April 16 (UPI) -- A man suspected of setting fire to three historic black churches in Louisiana now faces additional hate crimes charges to which he pleaded not guilty this week.
State prosecutors upgraded charges for Holden Matthews, 21, to include three counts of hate crimes in addition to his existing charges of two counts of simple arson of a religious building and one count of aggravated arson or a religious building. A judge denied him bond.
Authorities arrested Matthews, the son of a St. Landry Parish sheriff's deputy, last week on suspicion he set fires to three churches over the span of about 10 days:
- St. Mary Baptist Church in Port Barre on March 26,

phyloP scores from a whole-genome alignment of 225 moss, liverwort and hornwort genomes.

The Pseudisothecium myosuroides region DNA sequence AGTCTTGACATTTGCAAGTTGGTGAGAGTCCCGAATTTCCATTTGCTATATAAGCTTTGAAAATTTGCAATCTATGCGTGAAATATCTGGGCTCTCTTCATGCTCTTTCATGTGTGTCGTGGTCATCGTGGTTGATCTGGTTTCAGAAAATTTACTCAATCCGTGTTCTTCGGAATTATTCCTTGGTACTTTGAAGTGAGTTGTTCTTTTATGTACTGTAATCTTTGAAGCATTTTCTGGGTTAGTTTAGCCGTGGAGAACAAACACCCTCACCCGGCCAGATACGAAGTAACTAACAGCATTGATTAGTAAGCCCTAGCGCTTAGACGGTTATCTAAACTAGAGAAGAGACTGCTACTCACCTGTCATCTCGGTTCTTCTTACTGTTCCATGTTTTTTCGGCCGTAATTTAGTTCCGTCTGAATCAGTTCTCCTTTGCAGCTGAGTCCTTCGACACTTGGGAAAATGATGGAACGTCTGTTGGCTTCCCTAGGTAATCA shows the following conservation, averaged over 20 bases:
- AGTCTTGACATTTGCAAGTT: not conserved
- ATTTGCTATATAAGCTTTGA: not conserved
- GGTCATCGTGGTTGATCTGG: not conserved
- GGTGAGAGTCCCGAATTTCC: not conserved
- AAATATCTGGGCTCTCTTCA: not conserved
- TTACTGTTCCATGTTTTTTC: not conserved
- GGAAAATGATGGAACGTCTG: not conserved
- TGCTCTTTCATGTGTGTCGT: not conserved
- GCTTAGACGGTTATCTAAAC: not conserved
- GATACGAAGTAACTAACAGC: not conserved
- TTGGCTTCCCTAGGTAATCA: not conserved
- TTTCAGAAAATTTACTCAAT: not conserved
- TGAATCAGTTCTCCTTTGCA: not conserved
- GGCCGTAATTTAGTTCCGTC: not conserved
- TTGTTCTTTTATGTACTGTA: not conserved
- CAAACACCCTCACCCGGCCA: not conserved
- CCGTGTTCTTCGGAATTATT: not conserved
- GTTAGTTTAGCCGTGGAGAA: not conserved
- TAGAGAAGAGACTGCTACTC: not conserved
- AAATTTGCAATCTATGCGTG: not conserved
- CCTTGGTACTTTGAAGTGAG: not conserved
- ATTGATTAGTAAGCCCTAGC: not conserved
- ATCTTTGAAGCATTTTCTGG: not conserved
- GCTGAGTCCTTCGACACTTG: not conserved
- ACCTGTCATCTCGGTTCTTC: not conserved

- Greater Union Baptist Church in Opelousas on April 2,
- and Mount Pleasant Baptist Church in Opelousas on April 4.
Vandalizing, bombing and burning historically black churches for decades have been methods to attempt to intimidate and terrorize communities in the Deep South. One of the most well-known attacks was the 1963 church bombing in Birmingham, Ala., which killed four African-American girls.
During his Monday hearing, prosecutors said cellphone evidence placed Matthews at the scenes of the three fires, including photos and videos.
"There is a substantial amount of evidence, it appears," District Judge James Doherty said.
The judge set a trial date for September.